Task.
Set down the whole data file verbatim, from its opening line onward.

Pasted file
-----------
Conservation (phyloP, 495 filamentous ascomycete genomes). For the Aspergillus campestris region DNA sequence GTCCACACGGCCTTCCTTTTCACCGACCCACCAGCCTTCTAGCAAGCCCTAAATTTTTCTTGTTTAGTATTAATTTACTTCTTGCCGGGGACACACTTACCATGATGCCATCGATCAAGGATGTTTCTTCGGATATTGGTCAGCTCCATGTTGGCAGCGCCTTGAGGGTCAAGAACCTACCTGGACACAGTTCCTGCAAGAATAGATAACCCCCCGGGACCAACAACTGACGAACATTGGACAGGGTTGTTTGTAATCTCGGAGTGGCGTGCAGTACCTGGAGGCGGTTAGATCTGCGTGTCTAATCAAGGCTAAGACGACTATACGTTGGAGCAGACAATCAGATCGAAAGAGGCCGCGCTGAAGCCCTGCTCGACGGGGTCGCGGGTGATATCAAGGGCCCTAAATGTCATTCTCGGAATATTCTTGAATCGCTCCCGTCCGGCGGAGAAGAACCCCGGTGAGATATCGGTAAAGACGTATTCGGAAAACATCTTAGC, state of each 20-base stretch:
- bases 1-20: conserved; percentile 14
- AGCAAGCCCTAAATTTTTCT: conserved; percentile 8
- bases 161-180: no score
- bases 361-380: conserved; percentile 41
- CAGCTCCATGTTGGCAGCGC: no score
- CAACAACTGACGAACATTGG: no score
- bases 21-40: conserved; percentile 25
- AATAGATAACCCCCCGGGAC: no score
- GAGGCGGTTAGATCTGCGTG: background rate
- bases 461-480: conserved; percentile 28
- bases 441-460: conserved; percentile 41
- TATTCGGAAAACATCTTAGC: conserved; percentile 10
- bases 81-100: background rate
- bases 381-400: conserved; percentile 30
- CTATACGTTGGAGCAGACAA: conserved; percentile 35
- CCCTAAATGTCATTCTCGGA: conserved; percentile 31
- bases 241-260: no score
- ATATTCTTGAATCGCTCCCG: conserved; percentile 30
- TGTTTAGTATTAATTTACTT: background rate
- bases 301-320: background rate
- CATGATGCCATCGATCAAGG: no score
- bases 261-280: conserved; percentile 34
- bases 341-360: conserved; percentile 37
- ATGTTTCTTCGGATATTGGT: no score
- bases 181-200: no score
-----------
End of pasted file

Conservation (phyloP, 495 filamentous ascomycete genomes). For the Aspergillus campestris region DNA sequence GTCCACACGGCCTTCCTTTTCACCGACCCACCAGCCTTCTAGCAAGCCCTAAATTTTTCTTGTTTAGTATTAATTTACTTCTTGCCGGGGACACACTTACCATGATGCCATCGATCAAGGATGTTTCTTCGGATATTGGTCAGCTCCATGTTGGCAGCGCCTTGAGGGTCAAGAACCTACCTGGACACAGTTCCTGCAAGAATAGATAACCCCCCGGGACCAACAACTGACGAACATTGGACAGGGTTGTTTGTAATCTCGGAGTGGCGTGCAGTACCTGGAGGCGGTTAGATCTGCGTGTCTAATCAAGGCTAAGACGACTATACGTTGGAGCAGACAATCAGATCGAAAGAGGCCGCGCTGAAGCCCTGCTCGACGGGGTCGCGGGTGATATCAAGGGCCCTAAATGTCATTCTCGGAATATTCTTGAATCGCTCCCGTCCGGCGGAGAAGAACCCCGGTGAGATATCGGTAAAGACGTATTCGGAAAACATCTTAGC, state of each 20-base stretch:
- bases 1-20: conserved; percentile 14
- AGCAAGCCCTAAATTTTTCT: conserved; percentile 8
- bases 161-180: no score
- bases 361-380: conserved; percentile 41
- CAGCTCCATGTTGGCAGCGC: no score
- CAACAACTGACGAACATTGG: no score
- bases 21-40: conserved; percentile 25
- AATAGATAACCCCCCGGGAC: no score
- GAGGCGGTTAGATCTGCGTG: background rate
- bases 461-480: conserved; percentile 28
- bases 441-460: conserved; percentile 41
- TATTCGGAAAACATCTTAGC: conserved; percentile 10
- bases 81-100: background rate
- bases 381-400: conserved; percentile 30
- CTATACGTTGGAGCAGACAA: conserved; percentile 35
- CCCTAAATGTCATTCTCGGA: conserved; percentile 31
- bases 241-260: no score
- ATATTCTTGAATCGCTCCCG: conserved; percentile 30
- TGTTTAGTATTAATTTACTT: background rate
- bases 301-320: background rate
- CATGATGCCATCGATCAAGG: no score
- bases 261-280: conserved; percentile 34
- bases 341-360: conserved; percentile 37
- ATGTTTCTTCGGATATTGGT: no score
- bases 181-200: no score